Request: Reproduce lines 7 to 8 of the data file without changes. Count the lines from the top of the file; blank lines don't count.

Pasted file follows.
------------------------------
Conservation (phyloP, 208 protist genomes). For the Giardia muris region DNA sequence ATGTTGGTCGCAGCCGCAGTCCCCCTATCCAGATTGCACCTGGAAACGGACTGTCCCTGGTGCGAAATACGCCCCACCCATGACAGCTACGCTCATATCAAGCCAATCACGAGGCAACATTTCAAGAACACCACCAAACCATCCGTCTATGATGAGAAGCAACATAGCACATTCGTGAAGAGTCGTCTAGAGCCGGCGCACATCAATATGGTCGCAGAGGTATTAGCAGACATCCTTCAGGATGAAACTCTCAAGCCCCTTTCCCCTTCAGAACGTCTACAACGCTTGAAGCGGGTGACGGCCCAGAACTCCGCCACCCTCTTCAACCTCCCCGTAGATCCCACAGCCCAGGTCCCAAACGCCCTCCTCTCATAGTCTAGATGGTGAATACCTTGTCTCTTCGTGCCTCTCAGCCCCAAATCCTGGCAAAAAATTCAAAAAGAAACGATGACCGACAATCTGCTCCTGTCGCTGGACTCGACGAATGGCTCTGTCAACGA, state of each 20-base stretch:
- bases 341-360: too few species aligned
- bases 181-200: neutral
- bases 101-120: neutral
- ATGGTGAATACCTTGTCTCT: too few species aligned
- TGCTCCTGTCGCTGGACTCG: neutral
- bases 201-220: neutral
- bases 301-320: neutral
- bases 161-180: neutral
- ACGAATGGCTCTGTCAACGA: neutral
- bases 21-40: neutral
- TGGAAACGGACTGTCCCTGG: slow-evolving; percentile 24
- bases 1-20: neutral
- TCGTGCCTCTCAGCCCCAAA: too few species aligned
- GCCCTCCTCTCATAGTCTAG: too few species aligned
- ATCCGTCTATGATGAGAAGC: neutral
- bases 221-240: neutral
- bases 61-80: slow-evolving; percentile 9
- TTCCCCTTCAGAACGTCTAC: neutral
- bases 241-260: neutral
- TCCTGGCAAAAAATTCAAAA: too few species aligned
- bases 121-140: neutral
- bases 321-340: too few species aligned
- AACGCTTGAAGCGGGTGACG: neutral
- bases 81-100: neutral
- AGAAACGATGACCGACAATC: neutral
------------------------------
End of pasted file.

- bases 201-220: neutral
- bases 301-320: neutral